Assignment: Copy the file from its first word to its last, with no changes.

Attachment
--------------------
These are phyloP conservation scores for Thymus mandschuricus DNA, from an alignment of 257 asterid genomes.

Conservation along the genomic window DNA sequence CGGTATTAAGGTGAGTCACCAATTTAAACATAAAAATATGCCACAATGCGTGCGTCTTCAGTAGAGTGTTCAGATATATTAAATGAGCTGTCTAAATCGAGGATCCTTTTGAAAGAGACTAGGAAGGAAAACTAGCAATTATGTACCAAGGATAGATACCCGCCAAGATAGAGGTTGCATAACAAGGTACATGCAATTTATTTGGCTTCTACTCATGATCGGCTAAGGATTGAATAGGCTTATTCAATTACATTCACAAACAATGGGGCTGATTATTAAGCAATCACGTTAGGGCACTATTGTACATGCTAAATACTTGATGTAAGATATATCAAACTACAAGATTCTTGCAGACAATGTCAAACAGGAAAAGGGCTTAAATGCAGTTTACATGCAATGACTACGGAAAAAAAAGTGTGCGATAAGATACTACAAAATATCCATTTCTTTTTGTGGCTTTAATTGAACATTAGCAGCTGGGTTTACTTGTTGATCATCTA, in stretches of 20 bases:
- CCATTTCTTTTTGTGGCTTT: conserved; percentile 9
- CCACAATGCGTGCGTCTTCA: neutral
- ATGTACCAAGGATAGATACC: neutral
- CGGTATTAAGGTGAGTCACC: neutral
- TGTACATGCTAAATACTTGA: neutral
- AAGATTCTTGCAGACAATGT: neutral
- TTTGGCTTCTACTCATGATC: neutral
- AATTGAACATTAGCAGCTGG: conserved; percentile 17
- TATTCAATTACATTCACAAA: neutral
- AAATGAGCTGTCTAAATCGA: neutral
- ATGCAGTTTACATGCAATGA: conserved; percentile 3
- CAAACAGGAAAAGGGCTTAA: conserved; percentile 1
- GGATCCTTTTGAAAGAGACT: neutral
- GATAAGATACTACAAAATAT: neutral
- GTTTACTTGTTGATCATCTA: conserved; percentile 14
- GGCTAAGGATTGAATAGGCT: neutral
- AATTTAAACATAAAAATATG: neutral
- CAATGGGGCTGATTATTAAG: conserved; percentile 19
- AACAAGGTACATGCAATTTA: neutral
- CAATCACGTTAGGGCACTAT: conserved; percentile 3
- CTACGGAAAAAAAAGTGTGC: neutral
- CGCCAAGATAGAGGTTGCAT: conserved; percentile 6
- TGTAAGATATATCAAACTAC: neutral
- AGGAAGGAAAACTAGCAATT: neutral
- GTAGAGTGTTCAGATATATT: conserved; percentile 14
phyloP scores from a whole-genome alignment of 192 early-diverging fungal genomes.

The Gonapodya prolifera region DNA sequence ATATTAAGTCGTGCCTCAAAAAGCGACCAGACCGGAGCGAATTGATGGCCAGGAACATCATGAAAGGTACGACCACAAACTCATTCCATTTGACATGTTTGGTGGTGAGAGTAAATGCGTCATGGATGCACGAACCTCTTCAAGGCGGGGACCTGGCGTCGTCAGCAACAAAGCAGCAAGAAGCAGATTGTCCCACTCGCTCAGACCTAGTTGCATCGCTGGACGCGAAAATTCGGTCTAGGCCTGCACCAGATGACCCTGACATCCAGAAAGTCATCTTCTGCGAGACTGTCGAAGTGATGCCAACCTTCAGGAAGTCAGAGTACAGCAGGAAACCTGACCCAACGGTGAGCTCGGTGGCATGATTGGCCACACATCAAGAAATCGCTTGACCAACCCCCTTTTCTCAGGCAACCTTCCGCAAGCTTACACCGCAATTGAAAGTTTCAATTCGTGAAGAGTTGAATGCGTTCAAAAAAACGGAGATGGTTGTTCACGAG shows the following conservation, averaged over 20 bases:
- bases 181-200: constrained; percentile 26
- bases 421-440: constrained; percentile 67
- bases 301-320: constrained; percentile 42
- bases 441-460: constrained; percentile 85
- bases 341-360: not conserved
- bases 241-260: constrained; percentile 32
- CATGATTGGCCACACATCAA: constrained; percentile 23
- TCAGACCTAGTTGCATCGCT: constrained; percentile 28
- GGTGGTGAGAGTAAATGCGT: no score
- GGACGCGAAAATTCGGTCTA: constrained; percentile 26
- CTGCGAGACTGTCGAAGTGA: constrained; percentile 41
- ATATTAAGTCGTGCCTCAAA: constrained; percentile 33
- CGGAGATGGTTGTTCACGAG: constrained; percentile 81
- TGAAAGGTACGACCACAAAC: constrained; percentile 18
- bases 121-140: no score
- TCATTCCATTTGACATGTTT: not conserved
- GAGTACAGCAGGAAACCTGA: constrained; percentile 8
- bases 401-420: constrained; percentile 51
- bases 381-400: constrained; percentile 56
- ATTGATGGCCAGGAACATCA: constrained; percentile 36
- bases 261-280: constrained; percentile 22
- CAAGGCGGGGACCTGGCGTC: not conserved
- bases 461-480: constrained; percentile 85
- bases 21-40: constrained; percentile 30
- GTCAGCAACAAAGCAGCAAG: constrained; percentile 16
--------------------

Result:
These are phyloP conservation scores for Thymus mandschuricus DNA, from an alignment of 257 asterid genomes.

Conservation along the genomic window DNA sequence CGGTATTAAGGTGAGTCACCAATTTAAACATAAAAATATGCCACAATGCGTGCGTCTTCAGTAGAGTGTTCAGATATATTAAATGAGCTGTCTAAATCGAGGATCCTTTTGAAAGAGACTAGGAAGGAAAACTAGCAATTATGTACCAAGGATAGATACCCGCCAAGATAGAGGTTGCATAACAAGGTACATGCAATTTATTTGGCTTCTACTCATGATCGGCTAAGGATTGAATAGGCTTATTCAATTACATTCACAAACAATGGGGCTGATTATTAAGCAATCACGTTAGGGCACTATTGTACATGCTAAATACTTGATGTAAGATATATCAAACTACAAGATTCTTGCAGACAATGTCAAACAGGAAAAGGGCTTAAATGCAGTTTACATGCAATGACTACGGAAAAAAAAGTGTGCGATAAGATACTACAAAATATCCATTTCTTTTTGTGGCTTTAATTGAACATTAGCAGCTGGGTTTACTTGTTGATCATCTA, in stretches of 20 bases:
- CCATTTCTTTTTGTGGCTTT: conserved; percentile 9
- CCACAATGCGTGCGTCTTCA: neutral
- ATGTACCAAGGATAGATACC: neutral
- CGGTATTAAGGTGAGTCACC: neutral
- TGTACATGCTAAATACTTGA: neutral
- AAGATTCTTGCAGACAATGT: neutral
- TTTGGCTTCTACTCATGATC: neutral
- AATTGAACATTAGCAGCTGG: conserved; percentile 17
- TATTCAATTACATTCACAAA: neutral
- AAATGAGCTGTCTAAATCGA: neutral
- ATGCAGTTTACATGCAATGA: conserved; percentile 3
- CAAACAGGAAAAGGGCTTAA: conserved; percentile 1
- GGATCCTTTTGAAAGAGACT: neutral
- GATAAGATACTACAAAATAT: neutral
- GTTTACTTGTTGATCATCTA: conserved; percentile 14
- GGCTAAGGATTGAATAGGCT: neutral
- AATTTAAACATAAAAATATG: neutral
- CAATGGGGCTGATTATTAAG: conserved; percentile 19
- AACAAGGTACATGCAATTTA: neutral
- CAATCACGTTAGGGCACTAT: conserved; percentile 3
- CTACGGAAAAAAAAGTGTGC: neutral
- CGCCAAGATAGAGGTTGCAT: conserved; percentile 6
- TGTAAGATATATCAAACTAC: neutral
- AGGAAGGAAAACTAGCAATT: neutral
- GTAGAGTGTTCAGATATATT: conserved; percentile 14
phyloP scores from a whole-genome alignment of 192 early-diverging fungal genomes.

The Gonapodya prolifera region DNA sequence ATATTAAGTCGTGCCTCAAAAAGCGACCAGACCGGAGCGAATTGATGGCCAGGAACATCATGAAAGGTACGACCACAAACTCATTCCATTTGACATGTTTGGTGGTGAGAGTAAATGCGTCATGGATGCACGAACCTCTTCAAGGCGGGGACCTGGCGTCGTCAGCAACAAAGCAGCAAGAAGCAGATTGTCCCACTCGCTCAGACCTAGTTGCATCGCTGGACGCGAAAATTCGGTCTAGGCCTGCACCAGATGACCCTGACATCCAGAAAGTCATCTTCTGCGAGACTGTCGAAGTGATGCCAACCTTCAGGAAGTCAGAGTACAGCAGGAAACCTGACCCAACGGTGAGCTCGGTGGCATGATTGGCCACACATCAAGAAATCGCTTGACCAACCCCCTTTTCTCAGGCAACCTTCCGCAAGCTTACACCGCAATTGAAAGTTTCAATTCGTGAAGAGTTGAATGCGTTCAAAAAAACGGAGATGGTTGTTCACGAG shows the following conservation, averaged over 20 bases:
- bases 181-200: constrained; percentile 26
- bases 421-440: constrained; percentile 67
- bases 301-320: constrained; percentile 42
- bases 441-460: constrained; percentile 85
- bases 341-360: not conserved
- bases 241-260: constrained; percentile 32
- CATGATTGGCCACACATCAA: constrained; percentile 23
- TCAGACCTAGTTGCATCGCT: constrained; percentile 28
- GGTGGTGAGAGTAAATGCGT: no score
- GGACGCGAAAATTCGGTCTA: constrained; percentile 26
- CTGCGAGACTGTCGAAGTGA: constrained; percentile 41
- ATATTAAGTCGTGCCTCAAA: constrained; percentile 33
- CGGAGATGGTTGTTCACGAG: constrained; percentile 81
- TGAAAGGTACGACCACAAAC: constrained; percentile 18
- bases 121-140: no score
- TCATTCCATTTGACATGTTT: not conserved
- GAGTACAGCAGGAAACCTGA: constrained; percentile 8
- bases 401-420: constrained; percentile 51
- bases 381-400: constrained; percentile 56
- ATTGATGGCCAGGAACATCA: constrained; percentile 36
- bases 261-280: constrained; percentile 22
- CAAGGCGGGGACCTGGCGTC: not conserved
- bases 461-480: constrained; percentile 85
- bases 21-40: constrained; percentile 30
- GTCAGCAACAAAGCAGCAAG: constrained; percentile 16